Categories Food&DrinkPosted on

El Pastór: Mexico City Comes to London

seen-london

One of the many delights of dining out in London is the architectural innovation that marks out each new venture. London-based architectural practice, Michaelis Boyd (whose recent commissions include the interiors for Battersea Power Station’s new residences), has just completed work on El Pastór, a vibrant new taqueria in the heart of Borough Market that pays homage to the vibrancy of Mexico City and the mighty ‘al pastor’ taco.

El Pastor restaurant interior

El Pastór is the latest restaurant venture of acclaimed proprietors, the Hart Brothers (of Barrafina fame) and Crispin Somerville, a founding partner in El Comillo – a seminal mid-90s jazz and underground house club in the Juárez district of Mexico City.

Michaelis Boyd, the Harts and Somerville visited the streets of Mexico City to seek out inspiration for the new London eatery with the aim of bringing back some of the atmosphere of an authentic, local Mexican street-food café/taqueria.

ElPastor view to the street

The long narrow site of El Pastór lies beneath London Bridge’s railway arches, that encircle Borough Market. The main dining space is clad with corrugated metal and exposed bricks, but despite the industrial shell, the space is both inviting and warm. The lively, painted shutter shopfront of El Pastόr welcomes diners with real Mexican spirit, and a fiesta ambience is continued inside through vibrant artworks, bold pieces of furniture, flashes of neon and strings of bright lightbulbs.

Inspired by the local food markets and colourful displays of Mexico city, Michaelis Boyd have created a ‘mezcaleria’ using dazzling emerald-green conglomerate marble. The back wall of the bar contains a purpose built shelving unit for storing fresh fruits and glass bottles, in the same way they are found in the markets of Mexico.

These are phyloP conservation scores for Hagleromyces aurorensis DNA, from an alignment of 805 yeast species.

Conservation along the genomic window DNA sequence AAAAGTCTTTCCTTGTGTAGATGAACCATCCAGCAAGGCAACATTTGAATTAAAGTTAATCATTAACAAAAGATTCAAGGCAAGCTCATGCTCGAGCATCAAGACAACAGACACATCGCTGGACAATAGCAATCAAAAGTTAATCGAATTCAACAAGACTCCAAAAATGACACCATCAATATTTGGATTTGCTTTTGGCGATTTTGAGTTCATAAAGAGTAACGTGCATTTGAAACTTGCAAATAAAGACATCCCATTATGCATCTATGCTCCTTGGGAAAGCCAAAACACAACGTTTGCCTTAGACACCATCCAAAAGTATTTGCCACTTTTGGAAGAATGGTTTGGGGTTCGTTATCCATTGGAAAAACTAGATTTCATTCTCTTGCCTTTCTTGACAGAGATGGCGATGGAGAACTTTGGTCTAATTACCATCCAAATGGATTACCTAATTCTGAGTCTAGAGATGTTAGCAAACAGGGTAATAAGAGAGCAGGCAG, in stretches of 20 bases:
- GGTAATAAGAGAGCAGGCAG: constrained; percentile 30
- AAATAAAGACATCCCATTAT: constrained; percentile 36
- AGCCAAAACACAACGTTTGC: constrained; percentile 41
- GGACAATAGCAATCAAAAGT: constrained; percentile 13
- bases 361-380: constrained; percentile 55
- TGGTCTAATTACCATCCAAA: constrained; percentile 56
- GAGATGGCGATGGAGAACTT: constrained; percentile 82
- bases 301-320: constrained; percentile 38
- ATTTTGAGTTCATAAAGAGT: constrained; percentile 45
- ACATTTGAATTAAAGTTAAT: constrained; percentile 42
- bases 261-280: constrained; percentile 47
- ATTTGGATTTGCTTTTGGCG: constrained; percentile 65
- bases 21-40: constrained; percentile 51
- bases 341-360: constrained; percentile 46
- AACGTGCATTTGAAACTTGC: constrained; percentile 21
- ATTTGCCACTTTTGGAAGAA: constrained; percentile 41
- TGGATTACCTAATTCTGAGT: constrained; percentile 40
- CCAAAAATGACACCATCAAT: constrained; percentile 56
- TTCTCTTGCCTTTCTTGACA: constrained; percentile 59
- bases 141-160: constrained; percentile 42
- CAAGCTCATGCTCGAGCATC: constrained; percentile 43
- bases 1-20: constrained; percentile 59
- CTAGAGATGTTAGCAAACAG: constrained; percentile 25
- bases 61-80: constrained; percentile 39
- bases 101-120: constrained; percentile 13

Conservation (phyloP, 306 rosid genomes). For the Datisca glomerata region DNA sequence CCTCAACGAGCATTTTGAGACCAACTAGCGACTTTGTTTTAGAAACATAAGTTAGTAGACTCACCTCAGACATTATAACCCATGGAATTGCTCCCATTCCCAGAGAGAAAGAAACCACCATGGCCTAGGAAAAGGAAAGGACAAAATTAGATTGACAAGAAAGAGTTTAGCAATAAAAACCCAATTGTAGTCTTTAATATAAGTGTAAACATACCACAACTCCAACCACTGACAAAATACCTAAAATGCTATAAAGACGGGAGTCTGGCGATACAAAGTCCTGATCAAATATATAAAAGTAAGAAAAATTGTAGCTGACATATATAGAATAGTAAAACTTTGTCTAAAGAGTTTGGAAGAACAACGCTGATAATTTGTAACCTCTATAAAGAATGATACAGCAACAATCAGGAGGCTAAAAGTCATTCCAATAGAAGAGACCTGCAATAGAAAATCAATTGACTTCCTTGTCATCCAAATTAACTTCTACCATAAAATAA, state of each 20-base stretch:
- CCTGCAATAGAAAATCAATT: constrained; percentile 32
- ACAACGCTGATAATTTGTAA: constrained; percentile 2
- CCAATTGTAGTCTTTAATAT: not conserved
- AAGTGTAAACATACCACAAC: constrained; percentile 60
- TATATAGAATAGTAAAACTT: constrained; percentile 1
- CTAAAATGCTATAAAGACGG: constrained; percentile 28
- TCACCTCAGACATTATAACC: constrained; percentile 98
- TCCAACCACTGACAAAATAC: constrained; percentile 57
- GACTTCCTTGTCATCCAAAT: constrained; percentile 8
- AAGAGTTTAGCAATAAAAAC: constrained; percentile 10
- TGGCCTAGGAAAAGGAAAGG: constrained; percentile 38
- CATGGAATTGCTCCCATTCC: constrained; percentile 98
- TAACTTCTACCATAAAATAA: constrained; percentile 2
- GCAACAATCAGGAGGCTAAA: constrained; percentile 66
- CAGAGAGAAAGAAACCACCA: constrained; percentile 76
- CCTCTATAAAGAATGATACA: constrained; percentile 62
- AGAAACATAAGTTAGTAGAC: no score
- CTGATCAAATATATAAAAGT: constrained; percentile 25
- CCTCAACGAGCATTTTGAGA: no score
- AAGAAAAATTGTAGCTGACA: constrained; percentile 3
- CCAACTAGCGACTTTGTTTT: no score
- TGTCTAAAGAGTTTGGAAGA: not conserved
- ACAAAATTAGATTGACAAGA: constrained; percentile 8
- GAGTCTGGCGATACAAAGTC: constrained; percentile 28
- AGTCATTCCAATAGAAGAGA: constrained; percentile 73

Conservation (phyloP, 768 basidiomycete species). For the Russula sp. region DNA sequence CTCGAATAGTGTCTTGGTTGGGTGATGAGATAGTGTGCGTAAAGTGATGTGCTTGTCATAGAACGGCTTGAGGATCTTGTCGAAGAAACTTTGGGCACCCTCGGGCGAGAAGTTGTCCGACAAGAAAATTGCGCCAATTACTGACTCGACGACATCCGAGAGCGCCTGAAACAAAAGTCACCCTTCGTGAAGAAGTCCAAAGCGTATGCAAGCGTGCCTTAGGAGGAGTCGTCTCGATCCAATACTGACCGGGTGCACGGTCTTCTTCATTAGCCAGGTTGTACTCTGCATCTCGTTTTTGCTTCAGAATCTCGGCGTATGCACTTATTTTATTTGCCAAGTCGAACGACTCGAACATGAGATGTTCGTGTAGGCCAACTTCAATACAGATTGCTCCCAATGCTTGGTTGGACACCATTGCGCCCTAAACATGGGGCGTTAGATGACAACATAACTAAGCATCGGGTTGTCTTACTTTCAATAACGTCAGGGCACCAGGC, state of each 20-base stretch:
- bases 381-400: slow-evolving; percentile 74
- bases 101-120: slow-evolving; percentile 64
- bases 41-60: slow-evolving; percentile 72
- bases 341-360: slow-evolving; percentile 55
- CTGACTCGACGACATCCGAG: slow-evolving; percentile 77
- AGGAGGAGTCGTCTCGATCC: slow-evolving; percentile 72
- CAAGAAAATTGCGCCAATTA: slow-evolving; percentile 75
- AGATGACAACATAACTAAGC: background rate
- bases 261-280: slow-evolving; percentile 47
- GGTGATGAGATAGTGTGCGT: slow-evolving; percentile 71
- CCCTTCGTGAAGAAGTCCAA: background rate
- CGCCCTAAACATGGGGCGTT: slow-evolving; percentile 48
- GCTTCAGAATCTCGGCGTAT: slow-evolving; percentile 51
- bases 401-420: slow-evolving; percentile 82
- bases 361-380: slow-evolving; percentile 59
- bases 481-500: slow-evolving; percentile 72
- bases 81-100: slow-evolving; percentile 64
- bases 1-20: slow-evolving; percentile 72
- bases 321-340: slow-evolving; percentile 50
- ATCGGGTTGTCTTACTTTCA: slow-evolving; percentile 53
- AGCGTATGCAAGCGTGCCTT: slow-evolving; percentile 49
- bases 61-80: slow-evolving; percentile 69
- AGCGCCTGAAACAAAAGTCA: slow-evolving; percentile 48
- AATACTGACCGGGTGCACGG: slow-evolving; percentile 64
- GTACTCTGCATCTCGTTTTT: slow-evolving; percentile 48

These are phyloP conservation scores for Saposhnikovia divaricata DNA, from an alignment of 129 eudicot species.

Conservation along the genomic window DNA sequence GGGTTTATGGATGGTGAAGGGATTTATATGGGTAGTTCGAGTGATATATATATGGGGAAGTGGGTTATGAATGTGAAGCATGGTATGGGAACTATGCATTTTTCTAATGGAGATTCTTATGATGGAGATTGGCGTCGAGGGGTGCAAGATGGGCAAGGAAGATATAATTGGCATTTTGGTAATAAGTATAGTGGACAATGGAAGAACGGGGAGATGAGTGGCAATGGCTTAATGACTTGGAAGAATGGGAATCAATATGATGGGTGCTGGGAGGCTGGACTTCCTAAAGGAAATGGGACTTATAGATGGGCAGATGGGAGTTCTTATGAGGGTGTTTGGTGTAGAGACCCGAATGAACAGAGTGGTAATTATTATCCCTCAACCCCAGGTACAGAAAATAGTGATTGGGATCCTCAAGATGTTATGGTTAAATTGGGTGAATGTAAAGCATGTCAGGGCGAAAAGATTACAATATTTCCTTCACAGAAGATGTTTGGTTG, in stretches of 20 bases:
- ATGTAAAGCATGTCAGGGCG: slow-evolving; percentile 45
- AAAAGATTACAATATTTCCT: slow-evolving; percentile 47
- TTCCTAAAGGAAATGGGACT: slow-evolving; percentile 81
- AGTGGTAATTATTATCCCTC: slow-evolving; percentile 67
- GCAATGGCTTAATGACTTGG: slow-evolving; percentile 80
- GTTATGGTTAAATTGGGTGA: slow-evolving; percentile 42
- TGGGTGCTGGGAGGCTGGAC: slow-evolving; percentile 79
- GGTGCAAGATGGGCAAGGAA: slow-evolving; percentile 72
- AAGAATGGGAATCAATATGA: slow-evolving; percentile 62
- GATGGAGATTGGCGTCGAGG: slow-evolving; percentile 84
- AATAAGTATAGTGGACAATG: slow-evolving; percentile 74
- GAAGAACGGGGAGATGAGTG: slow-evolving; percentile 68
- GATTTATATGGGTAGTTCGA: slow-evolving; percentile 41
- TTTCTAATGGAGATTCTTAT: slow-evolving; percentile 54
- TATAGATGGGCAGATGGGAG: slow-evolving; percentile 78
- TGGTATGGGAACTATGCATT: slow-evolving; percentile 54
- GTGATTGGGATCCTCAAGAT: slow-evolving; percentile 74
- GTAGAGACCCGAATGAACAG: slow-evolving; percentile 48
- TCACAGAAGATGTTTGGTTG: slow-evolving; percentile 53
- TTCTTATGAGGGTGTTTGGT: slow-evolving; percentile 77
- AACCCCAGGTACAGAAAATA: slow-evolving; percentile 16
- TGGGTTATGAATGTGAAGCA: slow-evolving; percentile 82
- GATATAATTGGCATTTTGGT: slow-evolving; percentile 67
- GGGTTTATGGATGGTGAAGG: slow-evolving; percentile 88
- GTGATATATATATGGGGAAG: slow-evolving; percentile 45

El Pastor tables and chairs

Most of the tables are bar counter height with bright and vibrant glazed Pyrolave tabletops. Pyrolave is created from slabs of natural lava rock, which is then glazed and fired at very high temperatures to create a hardwearing vitreous finish in an array of vibrant, mottled colours. The fixed seating areas include simple banquettes, while the rest of the space is filled with a colourful array of Afro Chairs designed by India Mahdavi. These are made from a system of coloured woven strings wrapped around a simple metal chair frame, with each chair having its own unique colour combination. The second room features an emerald clad kitchen bar with a tortilla factory visible in the mezzanine above. All the metalwork, such as stairs, balustrades, windows and shelving units were inspired by Mexico City’s intricate architectural elements and vernacular design.

2Q==

The polished concrete floor includes two manhole covers located at the two different ends of the restaurant. Dramatic 3.5 metre high custom-designed arched windows, embellished with art deco details, fill the back of the space to create a sense of spectacle. Bright colours and bold artwork are also located in different parts of the restaurant to conjure up the vibrant colours and atmosphere of Mexico City.

www.tacoselpastor.co.uk

El Pastór
7A Stoney Street
London
SE1 9AA

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